Truro Raceway’s last card set for Sunday
By Harry Sullivan
TRURO DAILY NEWS
BIBLE HILL - A harness racing tradition that dates back 138 years in the Truro area is slated to come to an end this weekend.
The board of the Nova Scotia Provincial Exhibition (NSPE) Commission voted on Monday to shut down harness racing at Truro Raceway following Sunday’s race card because of a crippling financial situation that has haunted the organization for years.
“The bombshell was yesterday,” Steve Morton, president of the Truro Harness Horse Owners Association,” said of the news. “Everyone’s very concerned and you have to realize that there’s 200 jobs here (approximately) and there are people’s livelihoods here.”
Horsemen have also received written confirmation that the water and power to the stables will be shut off by Aug. 15 and all horses must be vacated by that time.
NSPE general manager Roger McCallum said the harness racing activities are being shut down solely because of the commission’s financial situation. The commission has previously reported that it is about $1 million in the red and although recent efforts have been made to prevent that number from growing, there has not been enough revenue flow to reduce the overall debt.
“Financially at the moment we have to just discontinue the races,” McCallum said. “Financially it’s just not there to pay and it would not be right (to continue the racing activity) and not be able to pay for it.”
Without revenue to pay about 15 individuals employed by the NSPE in the grandstands and on the grounds, along with other expenses, the decision to shut things down could not be put off any longer, he said.
“This is not something that happened in the last year or the last two years. This is an ongoing thing and it has just been going downhill. And, at the moment, the place can no longer financially employ the people and keep paying out what it has to keep paying out.”
With no track to race or even train on and the stables closed to their animals, however, horse trainers and owners are left wondering not only about the future of their industry but where their animals will be housed.
“You have to realize, we’re dealing with animals here, right?” Morton said. “That’s not a whole lot of time for 200 or 300 horses to find new homes,” he said of the Aug. 15 deadline.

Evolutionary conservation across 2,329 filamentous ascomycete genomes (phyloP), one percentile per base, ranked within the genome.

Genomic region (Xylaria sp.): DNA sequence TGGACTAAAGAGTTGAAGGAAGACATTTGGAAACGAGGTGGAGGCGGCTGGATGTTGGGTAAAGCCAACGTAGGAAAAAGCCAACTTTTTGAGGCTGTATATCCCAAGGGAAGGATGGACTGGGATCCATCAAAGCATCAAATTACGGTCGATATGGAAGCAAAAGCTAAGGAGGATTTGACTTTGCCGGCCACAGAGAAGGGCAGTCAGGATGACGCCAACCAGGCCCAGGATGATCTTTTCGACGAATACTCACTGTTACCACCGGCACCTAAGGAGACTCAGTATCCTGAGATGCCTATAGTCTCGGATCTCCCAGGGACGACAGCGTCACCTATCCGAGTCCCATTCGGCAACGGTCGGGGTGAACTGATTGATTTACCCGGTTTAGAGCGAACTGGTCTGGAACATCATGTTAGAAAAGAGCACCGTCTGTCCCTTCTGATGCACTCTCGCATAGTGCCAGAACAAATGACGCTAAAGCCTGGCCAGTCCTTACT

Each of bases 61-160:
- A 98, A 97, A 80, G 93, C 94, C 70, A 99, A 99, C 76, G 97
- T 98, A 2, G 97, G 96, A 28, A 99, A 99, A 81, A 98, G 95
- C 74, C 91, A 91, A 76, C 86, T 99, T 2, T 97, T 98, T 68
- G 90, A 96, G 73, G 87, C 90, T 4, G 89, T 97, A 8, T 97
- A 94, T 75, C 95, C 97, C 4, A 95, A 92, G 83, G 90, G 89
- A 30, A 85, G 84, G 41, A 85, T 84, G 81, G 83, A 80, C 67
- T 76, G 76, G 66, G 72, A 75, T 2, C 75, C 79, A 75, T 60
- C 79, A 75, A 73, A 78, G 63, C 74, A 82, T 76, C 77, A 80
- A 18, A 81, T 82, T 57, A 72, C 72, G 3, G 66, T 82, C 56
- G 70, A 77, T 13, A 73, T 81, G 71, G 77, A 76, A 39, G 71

“We’re coming into the summer, our biggest months, and we just get a letter saying we’re done live racing on Sunday and we can’t go on the track,” said prominent and veteran trainer/racer, Danny Romo, 60, who said the news was akin to the sounding of a death knell for the local harness industry.
“I’m at the age now… if Truro shuts down, that’s it for me,” he said. “I don’t have a clue (what he will do). I’ve been doing this all my life. That’s all I’ve ever done, is race horses.”
Besides the jobs that stand to be lost, Romo and other horsemen say the harness industry contributes millions of dollars annually into both the local and Maritime community when all the spinoff expenses are considered.
Romo said the feed bill for his stables alone amounts to about $14,000 per year, plus another $5,000 for hay and an equal amount or more for bedding (straw).
Then there are tack supplies from local retailers, truck and trailer purchases, fuel and more.
“It’s going to be big,” added fellow trainer Darren Crowe of the economic fallout.
“I mean there’s huge spinoff from this,” said Crowe, who manages a stable of 16 horses. “It goes right down to the convenient store down the street where everybody stops for coffee.”
The end of harness racing on Sunday will also mean a cancellation of the Atlantic Grand Circuit Week activities planned for the following weekend. It will also have a negative impact on the sale of yearling horses in the fall.
“Today it’s very bleak,” Crowe said. “What happens tomorrow I don’t know.”